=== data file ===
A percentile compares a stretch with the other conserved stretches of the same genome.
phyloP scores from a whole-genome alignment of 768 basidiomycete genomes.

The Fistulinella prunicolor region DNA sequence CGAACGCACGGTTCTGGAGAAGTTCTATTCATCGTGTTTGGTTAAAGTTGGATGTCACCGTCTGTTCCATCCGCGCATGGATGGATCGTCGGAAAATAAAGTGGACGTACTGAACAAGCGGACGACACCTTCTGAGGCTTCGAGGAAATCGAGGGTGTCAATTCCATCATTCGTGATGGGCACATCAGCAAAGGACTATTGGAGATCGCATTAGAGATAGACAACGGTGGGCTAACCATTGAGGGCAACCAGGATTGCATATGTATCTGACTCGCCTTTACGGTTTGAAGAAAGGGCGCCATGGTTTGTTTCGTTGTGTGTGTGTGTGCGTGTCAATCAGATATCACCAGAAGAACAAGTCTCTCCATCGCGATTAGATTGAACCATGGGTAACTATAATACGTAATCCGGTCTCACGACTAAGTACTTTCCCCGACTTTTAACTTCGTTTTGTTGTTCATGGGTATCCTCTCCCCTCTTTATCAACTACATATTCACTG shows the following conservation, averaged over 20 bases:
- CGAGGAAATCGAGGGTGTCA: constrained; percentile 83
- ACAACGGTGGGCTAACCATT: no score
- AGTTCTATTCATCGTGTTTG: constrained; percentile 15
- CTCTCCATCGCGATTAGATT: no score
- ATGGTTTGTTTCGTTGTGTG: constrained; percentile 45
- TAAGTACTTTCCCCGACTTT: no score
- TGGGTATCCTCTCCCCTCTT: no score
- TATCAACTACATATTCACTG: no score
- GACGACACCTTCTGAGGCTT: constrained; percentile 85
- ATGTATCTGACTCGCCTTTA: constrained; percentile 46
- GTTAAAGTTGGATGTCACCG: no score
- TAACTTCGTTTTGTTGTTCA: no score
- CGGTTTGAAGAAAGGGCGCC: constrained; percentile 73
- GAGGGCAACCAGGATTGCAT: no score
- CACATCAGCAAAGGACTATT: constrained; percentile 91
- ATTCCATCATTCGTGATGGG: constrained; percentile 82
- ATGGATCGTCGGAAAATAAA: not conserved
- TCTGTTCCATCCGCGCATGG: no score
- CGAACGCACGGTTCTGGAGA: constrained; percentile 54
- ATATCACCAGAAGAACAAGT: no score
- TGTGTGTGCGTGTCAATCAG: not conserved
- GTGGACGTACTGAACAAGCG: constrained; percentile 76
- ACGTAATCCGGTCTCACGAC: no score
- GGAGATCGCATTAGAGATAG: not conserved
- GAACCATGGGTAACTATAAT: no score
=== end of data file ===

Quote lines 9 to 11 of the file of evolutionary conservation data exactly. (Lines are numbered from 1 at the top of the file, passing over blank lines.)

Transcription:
- TAAGTACTTTCCCCGACTTT: no score
- TGGGTATCCTCTCCCCTCTT: no score
- TATCAACTACATATTCACTG: no score